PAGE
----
Ryogoku Kokugikan, also known as Ryogoku Sumo Hall or Kokugikan Arena, is the only building dedicated to Sumo, Japan’s national sport, and has been home to many historic initiatives.

The origins of Sumo began some 2000 years ago but in its modern form it only took hold around 300 years ago. Once established in Japan, it passed down from generation to generation.

Such is its iconic status, there is no-one in Japan who has not heard of the Tokyo-based Ryogoku Kokugikan. Sumo wrestlers practice here daily, dreaming of winning the Gift Cup, and since Sumo is Japan’s national sport, His Majesty The Emperor sometimes comes to watch, and has seats reserved for him.

But Ryogoku Kokugikan also hosts various other events during periods when sumo is not being held, including wrestling, concerts and corporate events.

Sumio Akashio, sound engineer at the Ryogoku Kokugikan, said the arena therefore required a PA that could reproduce, intelligibly, everything from quiet to loud sound reproduction for wrestling in the ring. It also needed to be heard right up to the last row of seats on the second level balcony. “In such a way we can create a realistic atmosphere and overcome all the challenges.”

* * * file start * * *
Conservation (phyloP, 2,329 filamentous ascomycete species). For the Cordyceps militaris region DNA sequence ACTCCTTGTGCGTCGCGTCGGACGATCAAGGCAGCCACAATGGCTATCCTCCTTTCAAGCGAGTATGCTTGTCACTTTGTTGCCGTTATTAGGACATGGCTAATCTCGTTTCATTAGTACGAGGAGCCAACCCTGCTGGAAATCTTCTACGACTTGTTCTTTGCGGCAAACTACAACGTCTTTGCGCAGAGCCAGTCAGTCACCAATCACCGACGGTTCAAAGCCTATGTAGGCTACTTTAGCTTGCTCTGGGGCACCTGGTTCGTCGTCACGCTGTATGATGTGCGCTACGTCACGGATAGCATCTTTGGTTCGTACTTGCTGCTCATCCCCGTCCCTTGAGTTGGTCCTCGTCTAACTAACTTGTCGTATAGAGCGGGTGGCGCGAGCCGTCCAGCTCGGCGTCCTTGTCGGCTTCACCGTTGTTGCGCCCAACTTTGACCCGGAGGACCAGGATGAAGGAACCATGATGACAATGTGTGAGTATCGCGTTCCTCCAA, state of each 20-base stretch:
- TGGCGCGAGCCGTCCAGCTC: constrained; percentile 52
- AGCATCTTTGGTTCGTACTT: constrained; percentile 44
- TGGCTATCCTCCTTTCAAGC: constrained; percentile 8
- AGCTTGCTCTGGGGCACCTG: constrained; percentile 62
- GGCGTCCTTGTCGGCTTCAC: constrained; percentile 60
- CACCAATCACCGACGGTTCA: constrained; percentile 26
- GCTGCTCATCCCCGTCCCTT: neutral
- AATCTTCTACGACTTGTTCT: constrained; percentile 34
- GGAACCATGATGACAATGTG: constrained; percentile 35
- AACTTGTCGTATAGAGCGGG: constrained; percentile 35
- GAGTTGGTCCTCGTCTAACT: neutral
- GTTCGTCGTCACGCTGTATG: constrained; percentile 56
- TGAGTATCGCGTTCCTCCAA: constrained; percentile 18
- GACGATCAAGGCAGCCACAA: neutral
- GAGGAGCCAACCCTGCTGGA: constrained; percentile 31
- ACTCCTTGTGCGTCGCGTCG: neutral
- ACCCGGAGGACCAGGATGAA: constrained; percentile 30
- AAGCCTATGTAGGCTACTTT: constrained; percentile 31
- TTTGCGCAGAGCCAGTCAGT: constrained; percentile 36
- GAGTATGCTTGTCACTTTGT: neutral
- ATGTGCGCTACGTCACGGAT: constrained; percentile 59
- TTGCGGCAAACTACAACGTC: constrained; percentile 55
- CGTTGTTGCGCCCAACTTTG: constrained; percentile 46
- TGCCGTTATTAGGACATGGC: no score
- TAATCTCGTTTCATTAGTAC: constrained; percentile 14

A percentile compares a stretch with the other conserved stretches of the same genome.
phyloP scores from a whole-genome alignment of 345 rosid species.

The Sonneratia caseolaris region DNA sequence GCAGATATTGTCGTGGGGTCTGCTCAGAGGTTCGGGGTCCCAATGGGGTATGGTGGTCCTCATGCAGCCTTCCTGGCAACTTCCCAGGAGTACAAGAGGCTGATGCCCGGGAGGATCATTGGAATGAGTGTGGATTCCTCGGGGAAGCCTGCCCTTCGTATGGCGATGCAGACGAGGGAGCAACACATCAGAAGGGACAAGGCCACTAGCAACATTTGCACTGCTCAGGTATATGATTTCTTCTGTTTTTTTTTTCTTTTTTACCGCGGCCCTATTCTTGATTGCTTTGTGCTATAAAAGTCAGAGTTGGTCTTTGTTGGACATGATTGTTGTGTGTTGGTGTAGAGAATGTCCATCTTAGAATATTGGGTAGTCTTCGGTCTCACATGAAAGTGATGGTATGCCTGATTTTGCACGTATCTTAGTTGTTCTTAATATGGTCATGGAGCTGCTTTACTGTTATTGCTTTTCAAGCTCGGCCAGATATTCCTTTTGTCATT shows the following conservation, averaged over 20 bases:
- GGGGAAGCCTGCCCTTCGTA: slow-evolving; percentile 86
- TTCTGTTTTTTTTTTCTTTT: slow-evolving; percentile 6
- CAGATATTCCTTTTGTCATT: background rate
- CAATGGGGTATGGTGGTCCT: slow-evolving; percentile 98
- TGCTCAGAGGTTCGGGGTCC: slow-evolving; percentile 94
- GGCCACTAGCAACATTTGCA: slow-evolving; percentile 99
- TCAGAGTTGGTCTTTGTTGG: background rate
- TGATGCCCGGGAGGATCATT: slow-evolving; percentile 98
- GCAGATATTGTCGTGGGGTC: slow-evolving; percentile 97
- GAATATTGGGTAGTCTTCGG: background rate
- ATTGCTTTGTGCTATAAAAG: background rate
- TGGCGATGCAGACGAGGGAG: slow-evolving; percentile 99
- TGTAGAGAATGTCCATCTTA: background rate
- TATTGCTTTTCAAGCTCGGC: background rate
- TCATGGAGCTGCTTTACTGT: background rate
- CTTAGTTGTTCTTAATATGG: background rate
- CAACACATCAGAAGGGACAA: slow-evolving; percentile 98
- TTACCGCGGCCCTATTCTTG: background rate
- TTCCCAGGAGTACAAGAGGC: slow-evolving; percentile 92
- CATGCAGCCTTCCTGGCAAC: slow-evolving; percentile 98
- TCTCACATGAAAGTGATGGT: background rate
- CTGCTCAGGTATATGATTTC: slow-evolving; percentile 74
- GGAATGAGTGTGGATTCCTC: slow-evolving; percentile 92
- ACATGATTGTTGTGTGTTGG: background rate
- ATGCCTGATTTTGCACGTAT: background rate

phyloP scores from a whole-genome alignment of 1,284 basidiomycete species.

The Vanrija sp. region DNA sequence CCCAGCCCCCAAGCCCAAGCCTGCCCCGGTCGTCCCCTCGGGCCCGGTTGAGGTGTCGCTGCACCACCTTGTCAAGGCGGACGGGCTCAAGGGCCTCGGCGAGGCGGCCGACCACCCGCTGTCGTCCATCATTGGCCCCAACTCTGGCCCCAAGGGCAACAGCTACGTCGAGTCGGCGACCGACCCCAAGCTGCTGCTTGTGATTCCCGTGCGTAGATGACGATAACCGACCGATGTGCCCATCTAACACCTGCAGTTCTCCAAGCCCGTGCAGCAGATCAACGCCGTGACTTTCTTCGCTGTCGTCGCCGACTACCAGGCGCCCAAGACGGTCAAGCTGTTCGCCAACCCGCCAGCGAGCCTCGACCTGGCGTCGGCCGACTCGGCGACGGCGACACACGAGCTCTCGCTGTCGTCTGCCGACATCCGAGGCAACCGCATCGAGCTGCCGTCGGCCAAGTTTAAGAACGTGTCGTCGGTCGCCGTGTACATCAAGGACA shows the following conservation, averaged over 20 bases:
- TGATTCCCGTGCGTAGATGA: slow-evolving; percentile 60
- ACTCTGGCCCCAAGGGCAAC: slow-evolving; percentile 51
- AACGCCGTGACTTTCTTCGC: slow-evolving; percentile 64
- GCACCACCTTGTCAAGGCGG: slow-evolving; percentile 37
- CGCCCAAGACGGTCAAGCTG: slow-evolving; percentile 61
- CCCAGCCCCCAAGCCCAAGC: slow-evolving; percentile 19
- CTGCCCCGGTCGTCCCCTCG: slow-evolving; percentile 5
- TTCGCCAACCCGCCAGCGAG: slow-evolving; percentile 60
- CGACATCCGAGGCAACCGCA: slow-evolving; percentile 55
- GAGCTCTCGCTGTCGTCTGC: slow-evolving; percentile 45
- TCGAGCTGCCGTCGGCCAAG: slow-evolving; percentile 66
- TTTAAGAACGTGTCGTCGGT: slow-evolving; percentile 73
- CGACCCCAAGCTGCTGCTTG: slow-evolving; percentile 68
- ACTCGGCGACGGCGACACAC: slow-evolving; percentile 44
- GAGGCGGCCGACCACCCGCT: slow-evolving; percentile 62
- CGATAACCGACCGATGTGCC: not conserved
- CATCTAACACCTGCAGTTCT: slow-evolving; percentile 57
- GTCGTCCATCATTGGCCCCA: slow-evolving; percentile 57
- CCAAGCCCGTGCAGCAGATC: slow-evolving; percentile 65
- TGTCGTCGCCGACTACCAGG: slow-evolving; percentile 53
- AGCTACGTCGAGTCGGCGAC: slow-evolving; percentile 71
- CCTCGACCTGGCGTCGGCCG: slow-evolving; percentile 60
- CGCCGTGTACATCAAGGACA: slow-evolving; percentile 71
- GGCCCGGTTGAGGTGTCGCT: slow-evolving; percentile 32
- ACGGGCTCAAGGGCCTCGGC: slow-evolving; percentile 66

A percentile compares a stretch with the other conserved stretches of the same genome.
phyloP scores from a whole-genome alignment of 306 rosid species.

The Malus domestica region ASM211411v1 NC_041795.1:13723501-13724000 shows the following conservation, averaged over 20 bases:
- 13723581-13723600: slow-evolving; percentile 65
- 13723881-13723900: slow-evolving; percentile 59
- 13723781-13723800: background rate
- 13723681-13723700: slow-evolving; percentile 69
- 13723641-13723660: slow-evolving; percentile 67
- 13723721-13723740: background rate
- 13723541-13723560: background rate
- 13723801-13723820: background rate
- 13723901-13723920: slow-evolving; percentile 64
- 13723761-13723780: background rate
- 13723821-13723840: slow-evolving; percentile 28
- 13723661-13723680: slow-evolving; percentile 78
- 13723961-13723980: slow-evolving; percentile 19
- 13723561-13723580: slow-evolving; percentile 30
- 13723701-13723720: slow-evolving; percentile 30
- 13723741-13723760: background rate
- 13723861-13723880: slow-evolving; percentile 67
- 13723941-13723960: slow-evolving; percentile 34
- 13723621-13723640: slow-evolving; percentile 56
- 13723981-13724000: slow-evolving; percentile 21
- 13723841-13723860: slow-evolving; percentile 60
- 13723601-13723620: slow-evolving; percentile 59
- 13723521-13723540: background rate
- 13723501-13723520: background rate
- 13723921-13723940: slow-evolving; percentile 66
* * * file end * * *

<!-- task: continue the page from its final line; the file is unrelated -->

In planning the system upgrade Takahisa Ota from Audiobrains conducted a simulation, using Martin Audio’s proprietary DISPLAY 3 modelling software, and found that the manufacturer’s WPS line array, in the correct configuration, would be best suited to accommodate the various events hosted in Kokugikan—in terms of size, weight, clarity, and SPL. In addition to WPS they added an SXCF118 cardioid subwoofer to provide the deep bass that had been requested. Some 80 WPS cabinets and eight SXCF118 subs were deployed in total.

Martin Audio’s TORUS also features in the shape of eight T1215 (four pairs per side) for nearfill. By being directed downwards they are able to deliver sound without reflections to the VIP areas, where it had previously been difficult to achieve clarity due to the influence of the roof, suspended above the ring. No other satellite speakers are now required, and each pair can be used to control the SPL within its specific area as required.

Takahisa Ota, who carried out the installation, made the necessary system adjustments to ensure coverage, consistency and control throughout the stadium. “In the vertical pattern I managed to maintain clarity at the rear while at the same time suppressing any reflections.”

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